This handful of restaurants offers outdoor appeal every spring.
It’s springtime in Chattanooga, and diners are flocking to the city’s hot spots for lunch under the warming sun or a leisurely dinner and drinks by moonlight. Patio-centric eateries are readying their magical havens, unfurling colorful umbrellas and breathing new life into once-neglected patios now gleaming with the season’s first flowers. It’s an invigorating time of year, one that invites us to dine outdoors.
Back Inn Cafe
411 Second St.
www.bluffviewartdistrict.com or (423) 265-5033
With a view that surpasses most others in the city, one that encompasses the Tennessee River and Missionary Ridge while overlooking the River Gallery Sculpture Garden, Back Inn’s outdoor dining area is hard to beat. Take a seat and look around, the place oozes history, from its century-old Spanish revival property on the corner to a collection of houses with period architectural styles. Walled gardens covered in vines of Carolina jasmine connect the properties and contemporary sculpture is interspersed throughout. So it’s little wonder that the two-level patio at Back Inn is the go-to place to indulge in Margherita flatbread ($12) paired with a light and fruity Italian red wine. Or fork a grilled scallop ($24, served with spaghetti squash and grilled green tomatoes) followed by a sip of Napa sauvignon blanc. And on Wednesdays from 5 p.m. till closing, get happy with half-price wines on all bottles under $40. Most of the 38-seat patio is shaded with a vine-covered awning that allows sunlight to trickle through. But there is a small part for sun lovers that is “perfect for days when the warmth of the sun makes an outdoor dining experience energizing,” says Michael Vasta, director of operations.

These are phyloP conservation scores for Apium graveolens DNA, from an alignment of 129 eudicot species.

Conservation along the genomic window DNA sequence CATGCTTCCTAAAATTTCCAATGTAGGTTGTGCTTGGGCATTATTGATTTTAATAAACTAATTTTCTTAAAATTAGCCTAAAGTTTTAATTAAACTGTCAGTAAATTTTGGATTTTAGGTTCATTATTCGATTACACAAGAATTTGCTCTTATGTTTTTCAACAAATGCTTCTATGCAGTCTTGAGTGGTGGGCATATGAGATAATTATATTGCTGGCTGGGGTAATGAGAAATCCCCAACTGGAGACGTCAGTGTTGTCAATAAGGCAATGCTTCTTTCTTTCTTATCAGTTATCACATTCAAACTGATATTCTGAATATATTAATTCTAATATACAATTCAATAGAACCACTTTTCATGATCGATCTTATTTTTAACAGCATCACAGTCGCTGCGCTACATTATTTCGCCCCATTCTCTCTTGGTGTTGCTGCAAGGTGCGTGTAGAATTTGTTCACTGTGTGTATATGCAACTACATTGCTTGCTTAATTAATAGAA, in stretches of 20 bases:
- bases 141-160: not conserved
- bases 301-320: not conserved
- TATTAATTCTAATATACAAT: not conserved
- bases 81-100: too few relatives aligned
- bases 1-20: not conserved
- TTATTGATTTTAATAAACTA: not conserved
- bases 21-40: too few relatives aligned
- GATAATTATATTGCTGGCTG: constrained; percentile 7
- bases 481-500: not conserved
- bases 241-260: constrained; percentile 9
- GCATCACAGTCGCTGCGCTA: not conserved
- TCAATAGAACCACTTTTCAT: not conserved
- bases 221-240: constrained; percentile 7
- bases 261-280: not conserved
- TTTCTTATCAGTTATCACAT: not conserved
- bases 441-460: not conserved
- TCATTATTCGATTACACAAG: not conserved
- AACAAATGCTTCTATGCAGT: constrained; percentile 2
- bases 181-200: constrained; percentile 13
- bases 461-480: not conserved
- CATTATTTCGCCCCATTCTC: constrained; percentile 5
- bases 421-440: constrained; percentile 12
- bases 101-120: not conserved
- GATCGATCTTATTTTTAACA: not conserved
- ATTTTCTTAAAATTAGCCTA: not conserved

1818 Chestnut St.
thesouthsidesocial.com or (423) 708-3280
Get your game on in an outdoor game “room” with corn hole, ping pong, bocce ball and horseshoes, or sit back and sip on a cold one while others are at play. This restaurant takes fun to a new level, with three outdoor dining areas: one that seats more than 50, with incredible views of Lookout Mountain providing a front seat to amazing sunsets; another one that seats about 45, with Davenport Field and Finley Stadium in the foreground and the mountain as a backdrop; and the third courtyard area seats plenty, and most will be playing the games, listening to live music or enjoying a cigar over by the old Airstream trailer/cigar lounge. All this, and great food, too. So while you’re enjoying the outdoors, feast on slow-roasted pork belly sliders with housemade kimchee ($12), lollipop chicken wings ($13) or made-from-scratch mozzarella sticks ($9). The patios may be reserved for private affairs, and happy hour happens Monday-Wednesday from 4-7 p.m. and on Thursdays from 4 p.m. through midnight.
9431 Suite 109, Bradmore Lane, Ooltewah
www.winedownbar.com or (423) 531-9463